fighting the lack of good ideas

posting from google+ to other services with ifttt

I’ve been using If This Then That (best part? it’s free!) for several months, and wanted to share a simple way to post updates from Google+ (or any RSS feed, but I digress) to your other social media services.

Currently I only use Google+, LinkedIn, Twitter, and Facebook – though I am sure this basic process will work for any other ifttt-supported social media service which you can access in a write form (they call them channels).

There’s a way to use email to post updates to Facebook and Twitter, but I kinda like the ifttt method more – it’s more intuitive to me.

Here’s the basic method (or you can use the recipe I shared that does this):

  1. login/authorize GPlusRSS with your Google account
  2. copy the RSS feed GPlusRSS gives you of your G+ public posts
  3. login to ifttt and enable/authorize (if you haven’t previously) the channel for the social media service you want to post to (I’m using Twitter for this example)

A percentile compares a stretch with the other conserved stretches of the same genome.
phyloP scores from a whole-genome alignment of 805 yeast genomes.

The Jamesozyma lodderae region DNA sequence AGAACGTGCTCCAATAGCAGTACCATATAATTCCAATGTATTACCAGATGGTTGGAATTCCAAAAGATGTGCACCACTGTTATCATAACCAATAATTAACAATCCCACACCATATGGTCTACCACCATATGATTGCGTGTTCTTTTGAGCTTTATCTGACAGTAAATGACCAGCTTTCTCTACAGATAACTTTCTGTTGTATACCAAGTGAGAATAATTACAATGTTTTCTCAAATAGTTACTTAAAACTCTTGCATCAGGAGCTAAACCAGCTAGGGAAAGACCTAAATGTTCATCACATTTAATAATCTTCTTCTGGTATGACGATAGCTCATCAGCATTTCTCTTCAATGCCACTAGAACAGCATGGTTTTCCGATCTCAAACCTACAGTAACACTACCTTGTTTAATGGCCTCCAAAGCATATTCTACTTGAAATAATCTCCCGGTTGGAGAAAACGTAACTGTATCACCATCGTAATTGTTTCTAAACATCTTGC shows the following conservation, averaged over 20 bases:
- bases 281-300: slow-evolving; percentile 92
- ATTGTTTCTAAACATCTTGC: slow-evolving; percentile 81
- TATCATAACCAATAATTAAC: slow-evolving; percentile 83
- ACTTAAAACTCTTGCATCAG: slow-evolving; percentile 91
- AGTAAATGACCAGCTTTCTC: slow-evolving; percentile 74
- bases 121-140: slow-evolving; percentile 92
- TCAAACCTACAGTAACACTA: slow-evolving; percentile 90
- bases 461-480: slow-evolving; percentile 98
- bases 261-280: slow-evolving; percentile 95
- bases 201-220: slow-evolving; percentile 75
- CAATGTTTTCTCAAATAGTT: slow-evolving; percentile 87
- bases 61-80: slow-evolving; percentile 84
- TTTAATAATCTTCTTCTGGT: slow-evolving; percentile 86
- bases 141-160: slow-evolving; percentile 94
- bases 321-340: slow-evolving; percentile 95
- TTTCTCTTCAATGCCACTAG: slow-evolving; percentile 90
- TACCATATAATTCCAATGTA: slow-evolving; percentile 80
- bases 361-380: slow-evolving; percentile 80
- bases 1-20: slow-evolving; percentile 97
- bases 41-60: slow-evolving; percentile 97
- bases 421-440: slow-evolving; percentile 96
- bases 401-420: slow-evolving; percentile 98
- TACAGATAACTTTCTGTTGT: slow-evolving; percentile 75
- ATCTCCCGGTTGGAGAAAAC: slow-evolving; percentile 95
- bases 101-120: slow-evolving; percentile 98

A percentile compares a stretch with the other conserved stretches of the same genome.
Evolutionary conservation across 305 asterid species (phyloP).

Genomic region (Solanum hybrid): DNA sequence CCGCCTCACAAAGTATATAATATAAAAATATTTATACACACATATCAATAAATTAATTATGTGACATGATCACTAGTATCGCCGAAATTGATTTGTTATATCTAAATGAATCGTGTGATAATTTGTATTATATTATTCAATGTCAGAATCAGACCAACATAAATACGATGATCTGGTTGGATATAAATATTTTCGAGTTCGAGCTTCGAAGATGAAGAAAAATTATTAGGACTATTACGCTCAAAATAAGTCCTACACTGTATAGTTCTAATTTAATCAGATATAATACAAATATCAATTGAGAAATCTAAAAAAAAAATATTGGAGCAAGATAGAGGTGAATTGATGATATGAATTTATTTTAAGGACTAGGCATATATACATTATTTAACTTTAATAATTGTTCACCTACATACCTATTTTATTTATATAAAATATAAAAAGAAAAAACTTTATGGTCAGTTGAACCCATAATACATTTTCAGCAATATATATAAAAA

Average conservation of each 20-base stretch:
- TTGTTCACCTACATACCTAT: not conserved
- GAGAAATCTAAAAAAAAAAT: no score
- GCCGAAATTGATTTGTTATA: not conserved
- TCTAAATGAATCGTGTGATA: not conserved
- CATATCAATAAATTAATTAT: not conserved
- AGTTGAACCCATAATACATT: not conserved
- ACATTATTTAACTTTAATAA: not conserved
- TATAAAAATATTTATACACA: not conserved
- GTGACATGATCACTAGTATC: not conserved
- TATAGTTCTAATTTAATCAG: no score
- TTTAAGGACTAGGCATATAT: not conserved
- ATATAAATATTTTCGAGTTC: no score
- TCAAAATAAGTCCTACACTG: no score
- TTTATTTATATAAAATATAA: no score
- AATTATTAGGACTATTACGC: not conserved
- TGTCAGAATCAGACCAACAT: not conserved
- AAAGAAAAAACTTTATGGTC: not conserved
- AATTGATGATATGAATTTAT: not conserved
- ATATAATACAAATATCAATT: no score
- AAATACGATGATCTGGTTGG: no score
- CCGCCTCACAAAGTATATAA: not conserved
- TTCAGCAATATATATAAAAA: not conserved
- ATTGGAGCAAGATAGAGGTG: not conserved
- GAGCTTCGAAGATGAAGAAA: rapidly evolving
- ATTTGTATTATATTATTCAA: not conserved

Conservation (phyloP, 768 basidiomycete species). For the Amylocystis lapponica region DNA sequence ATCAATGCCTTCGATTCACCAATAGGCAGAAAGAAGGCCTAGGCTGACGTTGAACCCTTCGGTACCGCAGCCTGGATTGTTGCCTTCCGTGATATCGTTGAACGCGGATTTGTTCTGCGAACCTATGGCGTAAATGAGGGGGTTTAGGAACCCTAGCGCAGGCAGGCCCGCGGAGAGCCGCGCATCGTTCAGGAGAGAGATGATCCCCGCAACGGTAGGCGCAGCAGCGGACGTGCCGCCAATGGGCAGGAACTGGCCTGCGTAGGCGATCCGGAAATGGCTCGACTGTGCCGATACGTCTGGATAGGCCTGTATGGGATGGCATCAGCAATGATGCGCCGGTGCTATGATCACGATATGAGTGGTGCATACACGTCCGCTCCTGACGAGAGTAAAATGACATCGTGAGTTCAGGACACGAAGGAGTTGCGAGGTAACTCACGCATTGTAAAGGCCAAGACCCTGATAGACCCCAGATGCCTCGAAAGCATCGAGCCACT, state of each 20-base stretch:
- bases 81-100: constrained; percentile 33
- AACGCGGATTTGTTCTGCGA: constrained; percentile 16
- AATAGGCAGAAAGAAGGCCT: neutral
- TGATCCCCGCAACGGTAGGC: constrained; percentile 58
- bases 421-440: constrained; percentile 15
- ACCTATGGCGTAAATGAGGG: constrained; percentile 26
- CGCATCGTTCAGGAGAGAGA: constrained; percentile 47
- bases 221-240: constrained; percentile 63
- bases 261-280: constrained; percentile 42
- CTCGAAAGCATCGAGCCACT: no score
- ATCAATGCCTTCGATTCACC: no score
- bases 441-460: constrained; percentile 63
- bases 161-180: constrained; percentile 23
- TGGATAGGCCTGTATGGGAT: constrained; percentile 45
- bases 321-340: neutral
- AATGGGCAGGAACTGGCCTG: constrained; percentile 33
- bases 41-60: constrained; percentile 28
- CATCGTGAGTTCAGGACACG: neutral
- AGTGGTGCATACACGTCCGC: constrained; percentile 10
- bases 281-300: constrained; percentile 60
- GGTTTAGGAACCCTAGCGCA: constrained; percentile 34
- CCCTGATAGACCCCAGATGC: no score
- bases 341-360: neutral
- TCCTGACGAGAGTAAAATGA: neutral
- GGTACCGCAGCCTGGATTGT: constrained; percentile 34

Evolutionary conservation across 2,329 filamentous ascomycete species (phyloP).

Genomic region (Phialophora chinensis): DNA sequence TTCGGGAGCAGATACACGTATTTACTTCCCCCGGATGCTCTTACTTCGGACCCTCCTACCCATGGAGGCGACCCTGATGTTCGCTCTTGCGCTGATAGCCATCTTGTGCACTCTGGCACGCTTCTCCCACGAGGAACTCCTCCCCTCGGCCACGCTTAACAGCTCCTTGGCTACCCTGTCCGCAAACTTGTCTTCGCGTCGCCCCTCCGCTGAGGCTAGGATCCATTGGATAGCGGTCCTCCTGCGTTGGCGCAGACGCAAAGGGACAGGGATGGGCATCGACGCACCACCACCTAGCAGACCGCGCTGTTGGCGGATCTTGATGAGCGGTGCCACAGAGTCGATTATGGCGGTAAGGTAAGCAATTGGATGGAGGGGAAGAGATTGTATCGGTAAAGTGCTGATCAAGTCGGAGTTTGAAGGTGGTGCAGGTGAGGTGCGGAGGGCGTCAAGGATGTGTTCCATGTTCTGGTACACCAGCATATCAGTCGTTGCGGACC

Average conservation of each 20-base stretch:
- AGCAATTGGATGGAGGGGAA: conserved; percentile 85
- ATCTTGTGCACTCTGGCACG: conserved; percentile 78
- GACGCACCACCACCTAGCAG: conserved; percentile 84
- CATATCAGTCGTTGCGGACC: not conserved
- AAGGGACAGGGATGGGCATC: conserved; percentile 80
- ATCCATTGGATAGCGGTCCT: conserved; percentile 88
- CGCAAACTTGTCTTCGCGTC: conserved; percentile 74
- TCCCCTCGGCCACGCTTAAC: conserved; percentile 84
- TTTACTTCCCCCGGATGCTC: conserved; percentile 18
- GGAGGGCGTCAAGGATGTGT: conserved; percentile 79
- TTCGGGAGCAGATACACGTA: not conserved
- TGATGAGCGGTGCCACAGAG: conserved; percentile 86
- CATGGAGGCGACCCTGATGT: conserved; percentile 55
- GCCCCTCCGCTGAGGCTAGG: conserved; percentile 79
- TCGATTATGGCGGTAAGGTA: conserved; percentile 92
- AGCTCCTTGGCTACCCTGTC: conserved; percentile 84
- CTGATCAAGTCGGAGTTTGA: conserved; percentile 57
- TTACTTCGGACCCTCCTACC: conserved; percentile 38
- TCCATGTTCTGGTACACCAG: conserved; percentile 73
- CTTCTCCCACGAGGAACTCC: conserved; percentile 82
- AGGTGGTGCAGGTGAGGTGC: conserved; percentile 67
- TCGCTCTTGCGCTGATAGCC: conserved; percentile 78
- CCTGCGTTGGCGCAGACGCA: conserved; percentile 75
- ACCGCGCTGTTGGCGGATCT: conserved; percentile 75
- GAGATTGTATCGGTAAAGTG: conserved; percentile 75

4. create a new recipe
    1. click “this”
    2. click “Feed” (at this point you can post everything or you can post some things – I’m going to go the some route here)
    3. click “New feed item matches”
    4. in “Keyword or simple phrase”, enter something unique-ish (I use “#twt”)
    5. in “Feed URL”, paste the URL GPlusRSS gave you at parent step 2
    6. click “Create Trigger”
    7. click “that”
    8. click the social media channel you chose in parent step 3
    9. click “Post a tweet”
    10. click “Create Action”
    11. in “Description”, give it a good name, such as “post G+ updates to Twitter if tagged #twt”
    12. click “Create Recipe”
  5. done

If Google+ ever decides to open their API better, ifttt should be able to have a channel for them.

Until then, the above method works like a champ – I use similar recipes for cross-posting to LinkedIn and Facebook from Google+ along with Twitter.

hashtagiquette – inline, or append?

There seems to be a great deal of divide over where, when, and how hashtags should be used on social media services like Twitter.

If you google “hashtag etiquette”, you’ll get a variety of differing results.

So – what’s the best route to follow? When is it ok to create your own? Why would you want to use them at all?

Why use hashtags?

Dating back at least to the heady days of IRC, hashtags give a convenient (if implemented) way to finding related content to what you are looking at now. (In IRC they are used to call attention to a user and/or name a channel.)